The Fountain of Youth

“There is a fountain of youth: It is your mind, your talents, the creativity you bring to your life and the lives of people you love. When you learn to tap this source, you will truly have defeated age.”

That wisdom was shared by the one and only Sophia Loren. I didn’t see many movies starring Ms. Loren growing up — except for “Houseboat.” It was shown more than once on the Sunday afternoon movies on the local NBC affiliate. That last bit of trivia has nothing to do with this post, but reminded me of why I once thought having a nanny was a great idea. In truth, I thought living on a houseboat was even a grander idea, but the nanny concept was right up there pretty close.

I have never really pursued a fountain of youth. I don’t recall having a mid-life crisis, either. That could be because I didn’t have one or because I simply can no longer remember.

Throughout my 6+ decades I haven’t really thought about aging because the mental picture I carry of myself is one from my 20s — or perhaps my 30s or 40s — but certainly not my 60s. I spend a majority of my time thinking I can still do things I did a long time ago. And then there are those moments that I can’t. Without a doubt, I am getting old.

Those hesitant moments are different from other moments. After my recent shoulder surgery I was surprised when I could not, no matter how hard I tried, raise my arm. That is an injured moment — acute, but not chronic. These more senior moments are the ones that hit you in the gut with the realization that “this” (whatever “this” is) will never, ever get any better.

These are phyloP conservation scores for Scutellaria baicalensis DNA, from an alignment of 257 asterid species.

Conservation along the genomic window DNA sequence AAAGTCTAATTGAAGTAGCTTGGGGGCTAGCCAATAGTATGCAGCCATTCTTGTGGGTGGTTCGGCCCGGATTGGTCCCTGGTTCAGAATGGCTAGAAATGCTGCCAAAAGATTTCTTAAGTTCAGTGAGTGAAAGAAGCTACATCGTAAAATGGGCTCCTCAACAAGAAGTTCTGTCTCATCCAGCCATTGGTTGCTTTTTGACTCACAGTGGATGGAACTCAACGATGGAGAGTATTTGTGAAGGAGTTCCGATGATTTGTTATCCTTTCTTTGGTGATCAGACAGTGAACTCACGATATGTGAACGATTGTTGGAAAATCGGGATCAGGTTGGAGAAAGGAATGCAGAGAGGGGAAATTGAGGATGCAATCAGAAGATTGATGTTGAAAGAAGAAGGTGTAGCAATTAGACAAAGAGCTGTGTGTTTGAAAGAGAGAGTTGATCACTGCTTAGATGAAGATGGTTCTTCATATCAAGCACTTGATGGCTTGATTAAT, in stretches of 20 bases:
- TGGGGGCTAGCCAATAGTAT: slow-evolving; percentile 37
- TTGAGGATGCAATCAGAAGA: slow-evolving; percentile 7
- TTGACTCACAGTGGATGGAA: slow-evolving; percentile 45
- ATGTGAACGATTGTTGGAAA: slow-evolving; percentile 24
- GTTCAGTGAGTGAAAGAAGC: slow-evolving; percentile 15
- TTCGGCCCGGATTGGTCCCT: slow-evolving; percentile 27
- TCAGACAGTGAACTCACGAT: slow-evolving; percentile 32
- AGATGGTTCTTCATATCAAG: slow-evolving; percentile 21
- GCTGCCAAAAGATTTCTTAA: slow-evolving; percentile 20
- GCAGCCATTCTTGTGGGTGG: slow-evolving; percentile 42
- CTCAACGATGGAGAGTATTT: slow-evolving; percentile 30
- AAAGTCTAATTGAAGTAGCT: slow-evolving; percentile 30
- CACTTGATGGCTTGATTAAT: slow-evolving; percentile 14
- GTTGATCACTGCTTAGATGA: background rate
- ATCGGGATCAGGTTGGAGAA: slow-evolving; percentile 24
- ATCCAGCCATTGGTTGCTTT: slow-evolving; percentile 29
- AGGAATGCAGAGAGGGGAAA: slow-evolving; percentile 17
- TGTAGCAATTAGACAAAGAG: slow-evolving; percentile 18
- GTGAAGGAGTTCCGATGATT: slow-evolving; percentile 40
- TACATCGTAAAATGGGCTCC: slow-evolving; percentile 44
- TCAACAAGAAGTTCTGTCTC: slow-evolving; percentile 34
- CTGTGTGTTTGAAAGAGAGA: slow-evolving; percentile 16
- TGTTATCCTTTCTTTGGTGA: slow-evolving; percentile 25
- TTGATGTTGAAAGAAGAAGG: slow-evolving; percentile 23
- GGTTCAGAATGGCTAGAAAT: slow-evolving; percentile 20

I had one of those moments at the gym yesterday. I’d like to tell you about how I can no longer benchpress several hundred pounds and how disappointing that was. However, I’ve been disappointed by that inability all of my life. No, the difficult moment I experienced was in a quiet corner of the locker room.

Often times I go to the gym very early in the morning. And, in an effort to conserve time, it is my practice to shower and dress for work while there. Before yesterday, I had always worn my glasses into the shower area, laid them aside with my towel and then donned them again on my way back to the locker room.

Ever seeking efficiency, I had the grand idea yesterday that I would leave my glasses in my locker. It greatly lessens the chance that I might lose them or drop them. So off I went to the showers sans eyeglasses. Shower completed I retraced my steps to my locker. It was then it hit me.

Without my glasses, I couldn’t see the numbers on the combination lock. I made an effort. I squinted. I rotated my head in bird fashion to elevate my good eye to a superior position. I squeezed my eyes tight and then opened them rapidly. I even tried to read the numbers on the lock in Braille-like fashion with my fingertips.

Nothing worked. The truth became much more clear than the numbers on that lock. I cannot see without my glasses. Nor will it ever get any better. I’m simply to that age.